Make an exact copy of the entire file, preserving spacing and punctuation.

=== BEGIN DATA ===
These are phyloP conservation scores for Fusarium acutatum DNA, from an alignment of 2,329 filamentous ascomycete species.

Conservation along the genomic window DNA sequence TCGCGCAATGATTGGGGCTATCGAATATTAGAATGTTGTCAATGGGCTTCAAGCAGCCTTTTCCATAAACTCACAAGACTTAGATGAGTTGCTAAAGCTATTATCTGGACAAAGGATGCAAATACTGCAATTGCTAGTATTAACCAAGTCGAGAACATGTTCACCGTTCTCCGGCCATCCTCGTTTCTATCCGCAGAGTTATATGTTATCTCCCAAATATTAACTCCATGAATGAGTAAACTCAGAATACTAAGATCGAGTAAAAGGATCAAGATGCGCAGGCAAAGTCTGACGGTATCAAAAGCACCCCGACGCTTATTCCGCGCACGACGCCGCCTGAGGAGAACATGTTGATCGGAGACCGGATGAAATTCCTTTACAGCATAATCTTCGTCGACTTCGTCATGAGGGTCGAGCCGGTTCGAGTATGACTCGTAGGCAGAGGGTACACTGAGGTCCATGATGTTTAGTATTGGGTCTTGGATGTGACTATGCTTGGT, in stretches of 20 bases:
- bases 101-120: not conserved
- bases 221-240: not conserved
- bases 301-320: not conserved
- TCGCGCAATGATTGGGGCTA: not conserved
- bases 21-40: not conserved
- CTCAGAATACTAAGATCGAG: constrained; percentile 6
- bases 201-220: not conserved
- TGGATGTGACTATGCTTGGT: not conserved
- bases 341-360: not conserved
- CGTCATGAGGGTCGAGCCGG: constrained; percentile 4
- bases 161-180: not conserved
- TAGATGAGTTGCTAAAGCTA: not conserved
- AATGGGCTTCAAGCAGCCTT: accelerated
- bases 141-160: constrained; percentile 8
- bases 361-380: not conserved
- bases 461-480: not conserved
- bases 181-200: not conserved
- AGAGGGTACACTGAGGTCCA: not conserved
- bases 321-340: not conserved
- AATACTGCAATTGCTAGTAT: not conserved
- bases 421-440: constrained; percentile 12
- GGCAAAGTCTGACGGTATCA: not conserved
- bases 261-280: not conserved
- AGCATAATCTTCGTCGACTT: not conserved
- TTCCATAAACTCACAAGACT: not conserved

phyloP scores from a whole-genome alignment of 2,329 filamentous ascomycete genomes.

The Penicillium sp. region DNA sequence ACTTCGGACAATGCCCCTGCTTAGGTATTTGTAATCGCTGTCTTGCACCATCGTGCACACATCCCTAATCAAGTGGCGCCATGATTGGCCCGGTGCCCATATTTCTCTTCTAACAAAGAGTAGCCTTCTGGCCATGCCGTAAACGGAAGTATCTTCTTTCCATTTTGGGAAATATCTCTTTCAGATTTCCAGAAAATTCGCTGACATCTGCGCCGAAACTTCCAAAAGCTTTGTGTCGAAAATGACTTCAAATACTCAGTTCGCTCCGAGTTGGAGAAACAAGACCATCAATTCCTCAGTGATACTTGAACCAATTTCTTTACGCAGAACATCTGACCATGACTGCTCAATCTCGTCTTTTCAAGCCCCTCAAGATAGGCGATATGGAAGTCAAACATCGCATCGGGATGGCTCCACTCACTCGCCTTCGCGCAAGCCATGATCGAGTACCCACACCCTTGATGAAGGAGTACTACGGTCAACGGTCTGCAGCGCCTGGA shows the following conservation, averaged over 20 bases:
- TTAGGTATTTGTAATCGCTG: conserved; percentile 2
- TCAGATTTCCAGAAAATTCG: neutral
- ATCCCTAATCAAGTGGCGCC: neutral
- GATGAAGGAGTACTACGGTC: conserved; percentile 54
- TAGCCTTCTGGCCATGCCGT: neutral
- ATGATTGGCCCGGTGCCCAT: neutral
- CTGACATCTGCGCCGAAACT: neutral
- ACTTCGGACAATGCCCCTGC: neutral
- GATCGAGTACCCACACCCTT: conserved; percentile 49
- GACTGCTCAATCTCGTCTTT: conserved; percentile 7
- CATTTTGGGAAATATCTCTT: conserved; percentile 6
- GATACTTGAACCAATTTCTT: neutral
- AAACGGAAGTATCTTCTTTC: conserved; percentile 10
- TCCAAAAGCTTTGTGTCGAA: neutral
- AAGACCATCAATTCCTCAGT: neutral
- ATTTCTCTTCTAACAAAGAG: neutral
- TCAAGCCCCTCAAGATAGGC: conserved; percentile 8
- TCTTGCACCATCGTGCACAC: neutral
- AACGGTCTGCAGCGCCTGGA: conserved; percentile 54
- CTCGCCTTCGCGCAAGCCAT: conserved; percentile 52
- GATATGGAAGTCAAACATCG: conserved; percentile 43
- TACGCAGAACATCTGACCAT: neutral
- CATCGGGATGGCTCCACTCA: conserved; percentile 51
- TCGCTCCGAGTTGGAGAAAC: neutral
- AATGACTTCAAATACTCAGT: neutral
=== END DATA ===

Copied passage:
These are phyloP conservation scores for Fusarium acutatum DNA, from an alignment of 2,329 filamentous ascomycete species.

Conservation along the genomic window DNA sequence TCGCGCAATGATTGGGGCTATCGAATATTAGAATGTTGTCAATGGGCTTCAAGCAGCCTTTTCCATAAACTCACAAGACTTAGATGAGTTGCTAAAGCTATTATCTGGACAAAGGATGCAAATACTGCAATTGCTAGTATTAACCAAGTCGAGAACATGTTCACCGTTCTCCGGCCATCCTCGTTTCTATCCGCAGAGTTATATGTTATCTCCCAAATATTAACTCCATGAATGAGTAAACTCAGAATACTAAGATCGAGTAAAAGGATCAAGATGCGCAGGCAAAGTCTGACGGTATCAAAAGCACCCCGACGCTTATTCCGCGCACGACGCCGCCTGAGGAGAACATGTTGATCGGAGACCGGATGAAATTCCTTTACAGCATAATCTTCGTCGACTTCGTCATGAGGGTCGAGCCGGTTCGAGTATGACTCGTAGGCAGAGGGTACACTGAGGTCCATGATGTTTAGTATTGGGTCTTGGATGTGACTATGCTTGGT, in stretches of 20 bases:
- bases 101-120: not conserved
- bases 221-240: not conserved
- bases 301-320: not conserved
- TCGCGCAATGATTGGGGCTA: not conserved
- bases 21-40: not conserved
- CTCAGAATACTAAGATCGAG: constrained; percentile 6
- bases 201-220: not conserved
- TGGATGTGACTATGCTTGGT: not conserved
- bases 341-360: not conserved
- CGTCATGAGGGTCGAGCCGG: constrained; percentile 4
- bases 161-180: not conserved
- TAGATGAGTTGCTAAAGCTA: not conserved
- AATGGGCTTCAAGCAGCCTT: accelerated
- bases 141-160: constrained; percentile 8
- bases 361-380: not conserved
- bases 461-480: not conserved
- bases 181-200: not conserved
- AGAGGGTACACTGAGGTCCA: not conserved
- bases 321-340: not conserved
- AATACTGCAATTGCTAGTAT: not conserved
- bases 421-440: constrained; percentile 12
- GGCAAAGTCTGACGGTATCA: not conserved
- bases 261-280: not conserved
- AGCATAATCTTCGTCGACTT: not conserved
- TTCCATAAACTCACAAGACT: not conserved

phyloP scores from a whole-genome alignment of 2,329 filamentous ascomycete genomes.

The Penicillium sp. region DNA sequence ACTTCGGACAATGCCCCTGCTTAGGTATTTGTAATCGCTGTCTTGCACCATCGTGCACACATCCCTAATCAAGTGGCGCCATGATTGGCCCGGTGCCCATATTTCTCTTCTAACAAAGAGTAGCCTTCTGGCCATGCCGTAAACGGAAGTATCTTCTTTCCATTTTGGGAAATATCTCTTTCAGATTTCCAGAAAATTCGCTGACATCTGCGCCGAAACTTCCAAAAGCTTTGTGTCGAAAATGACTTCAAATACTCAGTTCGCTCCGAGTTGGAGAAACAAGACCATCAATTCCTCAGTGATACTTGAACCAATTTCTTTACGCAGAACATCTGACCATGACTGCTCAATCTCGTCTTTTCAAGCCCCTCAAGATAGGCGATATGGAAGTCAAACATCGCATCGGGATGGCTCCACTCACTCGCCTTCGCGCAAGCCATGATCGAGTACCCACACCCTTGATGAAGGAGTACTACGGTCAACGGTCTGCAGCGCCTGGA shows the following conservation, averaged over 20 bases:
- TTAGGTATTTGTAATCGCTG: conserved; percentile 2
- TCAGATTTCCAGAAAATTCG: neutral
- ATCCCTAATCAAGTGGCGCC: neutral
- GATGAAGGAGTACTACGGTC: conserved; percentile 54
- TAGCCTTCTGGCCATGCCGT: neutral
- ATGATTGGCCCGGTGCCCAT: neutral
- CTGACATCTGCGCCGAAACT: neutral
- ACTTCGGACAATGCCCCTGC: neutral
- GATCGAGTACCCACACCCTT: conserved; percentile 49
- GACTGCTCAATCTCGTCTTT: conserved; percentile 7
- CATTTTGGGAAATATCTCTT: conserved; percentile 6
- GATACTTGAACCAATTTCTT: neutral
- AAACGGAAGTATCTTCTTTC: conserved; percentile 10
- TCCAAAAGCTTTGTGTCGAA: neutral
- AAGACCATCAATTCCTCAGT: neutral
- ATTTCTCTTCTAACAAAGAG: neutral
- TCAAGCCCCTCAAGATAGGC: conserved; percentile 8
- TCTTGCACCATCGTGCACAC: neutral
- AACGGTCTGCAGCGCCTGGA: conserved; percentile 54
- CTCGCCTTCGCGCAAGCCAT: conserved; percentile 52
- GATATGGAAGTCAAACATCG: conserved; percentile 43
- TACGCAGAACATCTGACCAT: neutral
- CATCGGGATGGCTCCACTCA: conserved; percentile 51
- TCGCTCCGAGTTGGAGAAAC: neutral
- AATGACTTCAAATACTCAGT: neutral